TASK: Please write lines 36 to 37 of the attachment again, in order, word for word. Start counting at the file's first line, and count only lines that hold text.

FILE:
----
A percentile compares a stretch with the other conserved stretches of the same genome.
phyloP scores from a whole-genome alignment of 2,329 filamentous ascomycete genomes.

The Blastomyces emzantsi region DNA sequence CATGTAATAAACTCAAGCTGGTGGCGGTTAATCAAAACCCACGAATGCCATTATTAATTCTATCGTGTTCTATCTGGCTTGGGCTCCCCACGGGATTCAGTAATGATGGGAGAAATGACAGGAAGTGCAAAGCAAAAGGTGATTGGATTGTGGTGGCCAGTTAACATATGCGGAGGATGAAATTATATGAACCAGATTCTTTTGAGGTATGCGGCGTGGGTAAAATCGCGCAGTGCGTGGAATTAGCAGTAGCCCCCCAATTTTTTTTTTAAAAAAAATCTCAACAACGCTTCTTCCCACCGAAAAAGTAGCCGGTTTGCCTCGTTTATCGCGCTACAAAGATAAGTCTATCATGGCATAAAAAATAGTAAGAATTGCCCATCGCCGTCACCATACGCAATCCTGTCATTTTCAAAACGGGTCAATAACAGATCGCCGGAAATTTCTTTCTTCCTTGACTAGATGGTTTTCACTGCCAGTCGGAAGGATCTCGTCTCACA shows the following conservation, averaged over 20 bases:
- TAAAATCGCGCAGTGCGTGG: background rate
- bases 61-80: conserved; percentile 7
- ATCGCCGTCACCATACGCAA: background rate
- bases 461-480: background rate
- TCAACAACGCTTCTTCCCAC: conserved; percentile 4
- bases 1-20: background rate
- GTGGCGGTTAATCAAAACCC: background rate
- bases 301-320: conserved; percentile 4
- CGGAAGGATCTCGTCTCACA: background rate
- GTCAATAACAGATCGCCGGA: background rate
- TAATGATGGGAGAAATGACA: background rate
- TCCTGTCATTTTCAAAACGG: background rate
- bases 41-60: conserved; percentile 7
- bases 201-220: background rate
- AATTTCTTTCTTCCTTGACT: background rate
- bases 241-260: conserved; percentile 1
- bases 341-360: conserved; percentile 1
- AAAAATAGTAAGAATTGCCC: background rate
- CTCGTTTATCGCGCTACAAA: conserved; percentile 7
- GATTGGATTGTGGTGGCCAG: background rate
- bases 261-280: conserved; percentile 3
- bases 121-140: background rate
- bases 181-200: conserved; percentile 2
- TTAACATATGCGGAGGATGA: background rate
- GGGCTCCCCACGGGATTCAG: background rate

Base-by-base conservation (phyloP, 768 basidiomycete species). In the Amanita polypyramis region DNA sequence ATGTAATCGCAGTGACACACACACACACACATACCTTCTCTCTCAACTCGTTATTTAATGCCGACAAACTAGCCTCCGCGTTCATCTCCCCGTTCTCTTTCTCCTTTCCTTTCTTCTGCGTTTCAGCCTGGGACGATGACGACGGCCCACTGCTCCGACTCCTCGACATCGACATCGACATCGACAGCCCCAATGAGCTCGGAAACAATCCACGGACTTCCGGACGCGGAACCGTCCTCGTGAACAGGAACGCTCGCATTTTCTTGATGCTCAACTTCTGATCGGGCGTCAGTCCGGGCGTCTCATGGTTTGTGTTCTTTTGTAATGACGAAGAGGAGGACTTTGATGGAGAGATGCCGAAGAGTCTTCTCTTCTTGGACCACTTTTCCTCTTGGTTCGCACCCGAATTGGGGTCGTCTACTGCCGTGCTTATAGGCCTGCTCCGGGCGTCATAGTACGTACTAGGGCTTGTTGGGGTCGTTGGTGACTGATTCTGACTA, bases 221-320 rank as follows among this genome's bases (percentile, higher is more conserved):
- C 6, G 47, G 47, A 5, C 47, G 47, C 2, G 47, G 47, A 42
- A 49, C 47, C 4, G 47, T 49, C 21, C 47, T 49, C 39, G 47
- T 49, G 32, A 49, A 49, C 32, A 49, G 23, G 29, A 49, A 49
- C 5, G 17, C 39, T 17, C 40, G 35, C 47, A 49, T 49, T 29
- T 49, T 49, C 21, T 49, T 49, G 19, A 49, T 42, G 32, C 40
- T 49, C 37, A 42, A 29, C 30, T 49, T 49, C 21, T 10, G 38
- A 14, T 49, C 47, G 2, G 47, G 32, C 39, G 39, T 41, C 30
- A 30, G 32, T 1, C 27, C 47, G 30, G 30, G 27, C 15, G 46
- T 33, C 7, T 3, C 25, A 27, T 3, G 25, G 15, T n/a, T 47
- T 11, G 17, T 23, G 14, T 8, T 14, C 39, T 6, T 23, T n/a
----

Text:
- A 14, T 49, C 47, G 2, G 47, G 32, C 39, G 39, T 41, C 30
- A 30, G 32, T 1, C 27, C 47, G 30, G 30, G 27, C 15, G 46